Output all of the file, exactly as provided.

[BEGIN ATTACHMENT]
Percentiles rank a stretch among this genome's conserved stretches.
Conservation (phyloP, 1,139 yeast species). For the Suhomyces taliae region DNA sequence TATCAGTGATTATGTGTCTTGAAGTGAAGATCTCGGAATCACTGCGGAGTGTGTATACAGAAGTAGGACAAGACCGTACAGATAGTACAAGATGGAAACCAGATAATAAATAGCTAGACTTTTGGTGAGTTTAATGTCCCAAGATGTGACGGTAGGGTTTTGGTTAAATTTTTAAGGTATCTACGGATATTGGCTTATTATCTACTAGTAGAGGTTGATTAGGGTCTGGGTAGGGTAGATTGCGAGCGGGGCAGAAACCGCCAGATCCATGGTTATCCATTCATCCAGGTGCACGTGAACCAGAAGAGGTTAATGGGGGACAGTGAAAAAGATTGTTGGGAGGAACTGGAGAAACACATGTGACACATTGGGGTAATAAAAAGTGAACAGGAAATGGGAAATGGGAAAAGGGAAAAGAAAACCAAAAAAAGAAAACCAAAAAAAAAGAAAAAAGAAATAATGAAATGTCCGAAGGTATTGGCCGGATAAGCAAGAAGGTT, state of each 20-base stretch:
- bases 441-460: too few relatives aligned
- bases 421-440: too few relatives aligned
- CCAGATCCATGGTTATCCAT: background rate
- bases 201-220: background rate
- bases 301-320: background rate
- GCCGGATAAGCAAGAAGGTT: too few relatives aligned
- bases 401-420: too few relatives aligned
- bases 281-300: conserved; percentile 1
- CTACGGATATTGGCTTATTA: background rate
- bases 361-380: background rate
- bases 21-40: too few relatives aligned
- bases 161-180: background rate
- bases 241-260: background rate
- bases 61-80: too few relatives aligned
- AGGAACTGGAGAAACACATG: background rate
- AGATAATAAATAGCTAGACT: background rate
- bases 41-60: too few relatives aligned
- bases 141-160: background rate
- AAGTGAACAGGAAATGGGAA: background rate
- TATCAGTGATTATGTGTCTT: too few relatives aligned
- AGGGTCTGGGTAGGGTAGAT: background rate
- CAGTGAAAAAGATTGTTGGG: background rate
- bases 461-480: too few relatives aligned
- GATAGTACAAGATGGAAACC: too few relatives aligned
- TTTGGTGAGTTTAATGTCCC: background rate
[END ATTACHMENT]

Percentiles rank a stretch among this genome's conserved stretches.
Conservation (phyloP, 1,139 yeast species). For the Suhomyces taliae region DNA sequence TATCAGTGATTATGTGTCTTGAAGTGAAGATCTCGGAATCACTGCGGAGTGTGTATACAGAAGTAGGACAAGACCGTACAGATAGTACAAGATGGAAACCAGATAATAAATAGCTAGACTTTTGGTGAGTTTAATGTCCCAAGATGTGACGGTAGGGTTTTGGTTAAATTTTTAAGGTATCTACGGATATTGGCTTATTATCTACTAGTAGAGGTTGATTAGGGTCTGGGTAGGGTAGATTGCGAGCGGGGCAGAAACCGCCAGATCCATGGTTATCCATTCATCCAGGTGCACGTGAACCAGAAGAGGTTAATGGGGGACAGTGAAAAAGATTGTTGGGAGGAACTGGAGAAACACATGTGACACATTGGGGTAATAAAAAGTGAACAGGAAATGGGAAATGGGAAAAGGGAAAAGAAAACCAAAAAAAGAAAACCAAAAAAAAAGAAAAAAGAAATAATGAAATGTCCGAAGGTATTGGCCGGATAAGCAAGAAGGTT, state of each 20-base stretch:
- bases 441-460: too few relatives aligned
- bases 421-440: too few relatives aligned
- CCAGATCCATGGTTATCCAT: background rate
- bases 201-220: background rate
- bases 301-320: background rate
- GCCGGATAAGCAAGAAGGTT: too few relatives aligned
- bases 401-420: too few relatives aligned
- bases 281-300: conserved; percentile 1
- CTACGGATATTGGCTTATTA: background rate
- bases 361-380: background rate
- bases 21-40: too few relatives aligned
- bases 161-180: background rate
- bases 241-260: background rate
- bases 61-80: too few relatives aligned
- AGGAACTGGAGAAACACATG: background rate
- AGATAATAAATAGCTAGACT: background rate
- bases 41-60: too few relatives aligned
- bases 141-160: background rate
- AAGTGAACAGGAAATGGGAA: background rate
- TATCAGTGATTATGTGTCTT: too few relatives aligned
- AGGGTCTGGGTAGGGTAGAT: background rate
- CAGTGAAAAAGATTGTTGGG: background rate
- bases 461-480: too few relatives aligned
- GATAGTACAAGATGGAAACC: too few relatives aligned
- TTTGGTGAGTTTAATGTCCC: background rate